Archive for the ‘Carl Isett’ Category

5-11 Campaign for BTC

Lately, news is bubbling to the surface about federal ID as a way to supplant the political aims of Texas State leaders wishing to appear “tough on immigration”.
Take this exerpt from the Kilgore News Herald:

Merritt has served three terms on the Border Committee and describes himself as a strong advocate on border security. “Recently the legislature has spent $100 million on border security and sent 200 more DPS officers to the border,” he said.

“I have supported the REAL I.D. program, which would make the Texas Drivers License a form of identification that would show the person’s immigration status,” said Rep. Merritt. “This bill has received a lot of push back. One reason is the cost of the program; it was originally estimated to cost $240 million but that cost is down now to $34 million for Texas. Other border states are not wanting to spend the money and they want the federal government to fund the program.”

Even now when a person goes to vote, a photo I.D. is not required and even if a drivers license is presented to vote, it does not yet confirm citizenship. “With the REAL I.D., and a required photo I.D. to vote, only citizens would be voting,” said Merritt.

Some Texans have varied ideas about what Real ID is and should be. What Real ID will never be is a way to shore up identity security and hamper illegal immigration. No matter how much Merritt and Wayne Christian yell it from the top of their lungs – it’s all air and no earth.

While locals are taking more time to extract the truth from the lies, it is a duty to inform all who supported the anti-Real ID efforts in the past that Tommy Merritt intends to politically marry voter ID to Real ID so Voter ID has another lifetime next legislature. It’s a foolhardy prospect because even federal administrators of Real ID, namely DHS Secretary Janet Napolitano, have no intentions of enforcing Real ID regulations due to 36 states nullifying the results. Civil liberty advocates are now more concerned about the fusion center intelligence hubs getting development monies from DHS appropriations bills.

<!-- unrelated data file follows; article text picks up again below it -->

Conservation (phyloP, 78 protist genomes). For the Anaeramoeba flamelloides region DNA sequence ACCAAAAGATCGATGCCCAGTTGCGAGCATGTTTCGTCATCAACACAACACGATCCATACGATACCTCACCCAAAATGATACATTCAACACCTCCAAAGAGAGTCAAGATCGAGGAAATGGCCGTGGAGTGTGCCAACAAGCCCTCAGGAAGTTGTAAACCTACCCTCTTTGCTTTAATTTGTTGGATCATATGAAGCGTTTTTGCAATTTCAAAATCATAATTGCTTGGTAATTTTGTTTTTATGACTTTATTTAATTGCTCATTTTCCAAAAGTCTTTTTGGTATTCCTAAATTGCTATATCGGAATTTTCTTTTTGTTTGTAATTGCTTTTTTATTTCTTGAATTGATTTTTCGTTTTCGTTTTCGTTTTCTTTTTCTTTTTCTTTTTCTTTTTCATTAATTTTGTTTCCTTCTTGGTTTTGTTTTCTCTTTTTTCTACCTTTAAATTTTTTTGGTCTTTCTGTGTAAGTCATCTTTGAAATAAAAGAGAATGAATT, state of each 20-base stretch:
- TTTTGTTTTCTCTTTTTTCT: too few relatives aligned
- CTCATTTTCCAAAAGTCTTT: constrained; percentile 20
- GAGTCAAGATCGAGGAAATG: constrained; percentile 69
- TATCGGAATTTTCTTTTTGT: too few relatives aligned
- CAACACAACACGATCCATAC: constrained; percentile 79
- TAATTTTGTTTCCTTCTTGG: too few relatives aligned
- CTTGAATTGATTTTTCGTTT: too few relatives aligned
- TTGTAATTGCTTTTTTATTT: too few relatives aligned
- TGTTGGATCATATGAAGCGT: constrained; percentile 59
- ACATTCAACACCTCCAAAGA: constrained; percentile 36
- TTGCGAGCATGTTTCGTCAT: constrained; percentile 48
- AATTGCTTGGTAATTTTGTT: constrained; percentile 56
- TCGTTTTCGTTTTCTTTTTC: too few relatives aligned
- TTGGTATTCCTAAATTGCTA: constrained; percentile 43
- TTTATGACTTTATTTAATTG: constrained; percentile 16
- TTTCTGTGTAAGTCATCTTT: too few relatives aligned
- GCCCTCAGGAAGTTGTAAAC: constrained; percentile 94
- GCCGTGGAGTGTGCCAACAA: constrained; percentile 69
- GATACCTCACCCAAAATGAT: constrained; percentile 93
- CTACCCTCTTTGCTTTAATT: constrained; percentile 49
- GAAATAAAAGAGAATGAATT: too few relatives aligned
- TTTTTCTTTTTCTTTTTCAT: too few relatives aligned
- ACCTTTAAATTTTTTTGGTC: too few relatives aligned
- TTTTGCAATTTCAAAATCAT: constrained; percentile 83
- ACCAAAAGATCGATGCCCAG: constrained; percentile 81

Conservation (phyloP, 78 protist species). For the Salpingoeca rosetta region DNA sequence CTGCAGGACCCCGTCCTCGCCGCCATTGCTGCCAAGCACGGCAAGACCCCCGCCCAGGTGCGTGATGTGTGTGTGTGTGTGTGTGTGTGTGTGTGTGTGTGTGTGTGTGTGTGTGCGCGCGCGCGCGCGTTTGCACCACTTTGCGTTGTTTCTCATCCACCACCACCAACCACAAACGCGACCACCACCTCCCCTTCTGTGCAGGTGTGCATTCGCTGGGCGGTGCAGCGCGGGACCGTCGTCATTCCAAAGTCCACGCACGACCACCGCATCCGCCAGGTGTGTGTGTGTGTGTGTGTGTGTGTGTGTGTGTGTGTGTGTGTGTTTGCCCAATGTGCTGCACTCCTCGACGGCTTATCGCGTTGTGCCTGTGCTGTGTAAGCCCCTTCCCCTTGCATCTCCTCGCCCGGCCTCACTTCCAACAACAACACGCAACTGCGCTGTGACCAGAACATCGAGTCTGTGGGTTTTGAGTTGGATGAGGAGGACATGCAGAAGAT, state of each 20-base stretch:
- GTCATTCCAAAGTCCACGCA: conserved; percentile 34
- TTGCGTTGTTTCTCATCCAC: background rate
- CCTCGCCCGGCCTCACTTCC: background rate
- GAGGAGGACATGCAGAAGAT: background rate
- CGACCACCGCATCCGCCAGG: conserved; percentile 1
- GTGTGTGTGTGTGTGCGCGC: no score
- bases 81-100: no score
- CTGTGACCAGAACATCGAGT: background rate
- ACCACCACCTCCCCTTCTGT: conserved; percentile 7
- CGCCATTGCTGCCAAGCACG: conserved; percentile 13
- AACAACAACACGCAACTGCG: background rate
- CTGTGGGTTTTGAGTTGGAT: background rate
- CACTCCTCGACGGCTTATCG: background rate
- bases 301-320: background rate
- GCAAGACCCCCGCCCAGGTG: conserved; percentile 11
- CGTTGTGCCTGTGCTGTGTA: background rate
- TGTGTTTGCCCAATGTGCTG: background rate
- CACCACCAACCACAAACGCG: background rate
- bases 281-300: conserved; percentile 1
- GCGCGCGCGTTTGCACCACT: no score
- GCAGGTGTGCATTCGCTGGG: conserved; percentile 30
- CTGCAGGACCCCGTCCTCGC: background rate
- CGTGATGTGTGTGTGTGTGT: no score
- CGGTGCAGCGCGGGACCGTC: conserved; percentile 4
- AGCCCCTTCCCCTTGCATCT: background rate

Why should Texas pay a dime, much less $34 million, when there is no impetus or consequence to do anything from a federal mandate? Merritt, and others from TCCP’s cadres, insist that it’s a way to control immigration. Coyotes simply find other ways of defrauding the system using the black market for hacks. Texans continue to compete with black market labor. Real ID doesn’t stop employers from preferring under the table labor and is a hidden reason why the “immigration cause” contributed to its nullification.

I would say that Voter ID and Real ID were successfully decoupled, in concept, last session due to significant holes in the Carter Baker Commission reports. Texans may pursue a voter ID if they like [GOOD LUCK!] – but Real ID may not be on the federal books to deliver. 2 bills to repeal and dispose of Real ID Act have been in the works for close to 7 months. The more recent of the two was directly derived from Rep. Carl Isett’s resolution, HCR 180 (R-Lubbock).
If ‘R’s want voter ID, they can try again next session. However, Real ID probably won’t be around to “save” anyone for very much longer.
Voter I.D. became, by far, the bill killer of the ’09 session – good and bad. In the end, the Voter ID bill died a separate humiliating death apart from the Real ID Act of Texas, as proposed by Merritt last session. Both HCR 50 (the Texas Sovereignty resolution) and HCR 180 ( the bill to ban Real ID from TX) didn’t make it out of State Affairs due to complications from the Voter ID log jam.
Per, DPS and Governor Perry’s run on $34 million in “forfeited Real Estate” to supplement the Texas angle on the National ID scheme – it’s puzzling. One side of Perry yells ” Sovereignty!” and “Secession!” and the other yells “federal and international money is on Texas roads and land!” Texas’ current governor is tough to figure out. Especially when K-12 educators gave him credit for blocking the Real ID Act in Texas. It’s always some weird surprise with Gov. Perry.

Texas can decide what this “means”. For now Texas Republicans are sporting two divergently different narratives among the State legislature on national identity. After awhile I imagine no one will trust any of it.